'Corrective actions' at Mark Driscoll's church 'bearing fruit'

Mark Driscoll is founder of Mars Hill church in Seattle

Charges against Mark Driscoll and other senior figures at Mars Hill Church are not serious enough to merit disqualification but have led to "corrective actions" that are "bearing fruit", a Board member has said. 

The charges related to supposed mistreatment by Driscoll and Mars Hill leaders, and were made by former elder Dave Kraft among others.

Patheos columnist Warren Throckmorton published a statement from Kraft earlier this month explaining the reasons for his resignation from the church last year and specifically criticising Driscoll. 

Kraft wrote: "On September 19, 2013, I resigned my membership and Eldership, because I have serious questions about the ministry and leadership philosophy/practices of the Executive Elders of MHC, no longer trust them and, therefore, cannot submit to their authority.

"Mark Driscoll's sin(s) (for many of us who know him and have worked with him) are about clear violations of I Timothy 3, Titus 1 and I Peter 5."

While he said he did not expect Driscoll to be "flawless", he nonetheless listed several objections to the pastor, accusing him among other things of being "domineering" and "verbally violent".

The Board of Advisors and Accountability in its letter to elders and leaders at Mars Hill on Wednesday elaborated that it had carried out a "thorough review" to substantiate the claims, according to The Christian Post.

Board chairman Michael Van Skaik said in the letter as part of the review, over a hundred letters were sent to former elders and staff at Mars Hill Church from the previous two years inviting them to feedback on their time as staff at the church and "particularly their interactions with Pastor Mark and the Executive Elders".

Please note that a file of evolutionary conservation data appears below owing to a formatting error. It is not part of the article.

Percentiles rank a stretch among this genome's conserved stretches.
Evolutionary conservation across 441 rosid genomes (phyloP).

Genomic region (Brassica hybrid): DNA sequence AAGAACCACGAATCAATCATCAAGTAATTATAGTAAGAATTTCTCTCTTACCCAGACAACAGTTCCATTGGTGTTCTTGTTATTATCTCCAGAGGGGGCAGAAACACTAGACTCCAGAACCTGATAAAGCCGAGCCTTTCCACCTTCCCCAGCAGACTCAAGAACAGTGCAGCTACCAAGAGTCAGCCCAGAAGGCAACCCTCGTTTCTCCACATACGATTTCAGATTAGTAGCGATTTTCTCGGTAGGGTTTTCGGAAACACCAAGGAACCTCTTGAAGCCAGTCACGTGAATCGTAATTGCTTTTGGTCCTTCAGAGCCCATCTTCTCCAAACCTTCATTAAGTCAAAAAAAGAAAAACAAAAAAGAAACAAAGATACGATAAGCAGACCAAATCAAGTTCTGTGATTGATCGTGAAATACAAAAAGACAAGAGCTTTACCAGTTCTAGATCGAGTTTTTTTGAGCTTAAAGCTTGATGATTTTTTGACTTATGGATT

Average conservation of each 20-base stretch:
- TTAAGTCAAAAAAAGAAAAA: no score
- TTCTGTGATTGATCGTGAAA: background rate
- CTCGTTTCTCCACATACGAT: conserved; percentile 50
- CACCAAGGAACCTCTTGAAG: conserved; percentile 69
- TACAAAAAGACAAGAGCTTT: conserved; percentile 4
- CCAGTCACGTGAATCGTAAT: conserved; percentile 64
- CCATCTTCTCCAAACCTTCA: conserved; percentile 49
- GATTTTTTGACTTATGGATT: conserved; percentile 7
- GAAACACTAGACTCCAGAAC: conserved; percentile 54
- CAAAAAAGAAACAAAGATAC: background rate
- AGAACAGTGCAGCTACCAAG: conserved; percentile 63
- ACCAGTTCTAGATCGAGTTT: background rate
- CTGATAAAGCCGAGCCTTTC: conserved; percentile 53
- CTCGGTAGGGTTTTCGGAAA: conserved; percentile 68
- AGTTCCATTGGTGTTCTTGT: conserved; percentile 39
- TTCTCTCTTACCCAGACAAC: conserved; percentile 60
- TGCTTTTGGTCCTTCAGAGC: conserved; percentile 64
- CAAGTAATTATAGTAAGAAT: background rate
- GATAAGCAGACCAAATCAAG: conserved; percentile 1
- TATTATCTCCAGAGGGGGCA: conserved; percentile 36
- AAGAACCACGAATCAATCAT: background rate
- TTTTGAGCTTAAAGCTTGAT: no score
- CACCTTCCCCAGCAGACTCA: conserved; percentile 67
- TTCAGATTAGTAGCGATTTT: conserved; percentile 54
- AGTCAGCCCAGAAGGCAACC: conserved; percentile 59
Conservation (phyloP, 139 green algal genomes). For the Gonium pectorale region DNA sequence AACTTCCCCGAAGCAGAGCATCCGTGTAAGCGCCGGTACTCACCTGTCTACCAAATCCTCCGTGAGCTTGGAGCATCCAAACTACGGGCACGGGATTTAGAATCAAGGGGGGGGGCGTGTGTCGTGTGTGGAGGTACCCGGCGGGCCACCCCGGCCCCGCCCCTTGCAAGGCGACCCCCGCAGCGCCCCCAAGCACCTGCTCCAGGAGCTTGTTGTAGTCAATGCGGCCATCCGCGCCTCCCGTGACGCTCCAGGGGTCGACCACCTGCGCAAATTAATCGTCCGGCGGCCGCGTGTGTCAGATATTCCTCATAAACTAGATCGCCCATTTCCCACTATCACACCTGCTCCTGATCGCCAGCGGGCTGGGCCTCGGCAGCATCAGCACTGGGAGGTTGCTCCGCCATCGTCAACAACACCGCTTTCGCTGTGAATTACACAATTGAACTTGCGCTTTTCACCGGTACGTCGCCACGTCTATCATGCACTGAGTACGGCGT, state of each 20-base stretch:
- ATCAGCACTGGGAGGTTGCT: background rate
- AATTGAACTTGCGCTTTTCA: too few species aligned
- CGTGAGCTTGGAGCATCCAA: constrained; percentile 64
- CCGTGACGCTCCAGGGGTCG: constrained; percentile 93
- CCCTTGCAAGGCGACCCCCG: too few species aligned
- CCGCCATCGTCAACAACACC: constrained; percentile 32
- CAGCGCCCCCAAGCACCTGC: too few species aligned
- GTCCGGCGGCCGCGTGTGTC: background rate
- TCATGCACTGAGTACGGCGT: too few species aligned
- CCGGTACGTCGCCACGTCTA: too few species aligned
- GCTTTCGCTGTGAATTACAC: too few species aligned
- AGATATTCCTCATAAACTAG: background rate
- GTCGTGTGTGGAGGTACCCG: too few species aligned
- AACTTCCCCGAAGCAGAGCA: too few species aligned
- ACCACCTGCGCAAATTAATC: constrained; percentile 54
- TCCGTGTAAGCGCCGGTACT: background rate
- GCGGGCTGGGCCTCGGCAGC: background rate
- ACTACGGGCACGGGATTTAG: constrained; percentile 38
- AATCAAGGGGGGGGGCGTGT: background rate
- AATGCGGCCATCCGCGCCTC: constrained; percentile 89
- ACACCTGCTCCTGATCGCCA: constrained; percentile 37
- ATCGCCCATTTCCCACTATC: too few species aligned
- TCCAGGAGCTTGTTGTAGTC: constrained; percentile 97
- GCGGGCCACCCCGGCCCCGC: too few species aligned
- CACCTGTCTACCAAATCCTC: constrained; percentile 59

The Board concluded as a result of the review that the charges were "non-disqualifying", although Skaik added that some changes have been made.

"The Executive Elders were individually and corporately given corrective direction by the Board," he explained.

"Those corrective actions have been followed and have been bearing fruit over the last seven months. We have been very encouraged to see the Executive Elders learn, grow, and repent where needed." 

Skaik went on to say that Mars Hill leaders were "hungry for reconciliation" and that a Board-approved reconciliation process was underway and being overseen by Dr Paul Tripp.

In addition to this process, individual Executive Elders are taking the initiative to "reach out to people with whom they may need to reconcile".

"Our prayer is that as a church we can learn from this experience as we continue to grow in love and grace," Skaik concluded.

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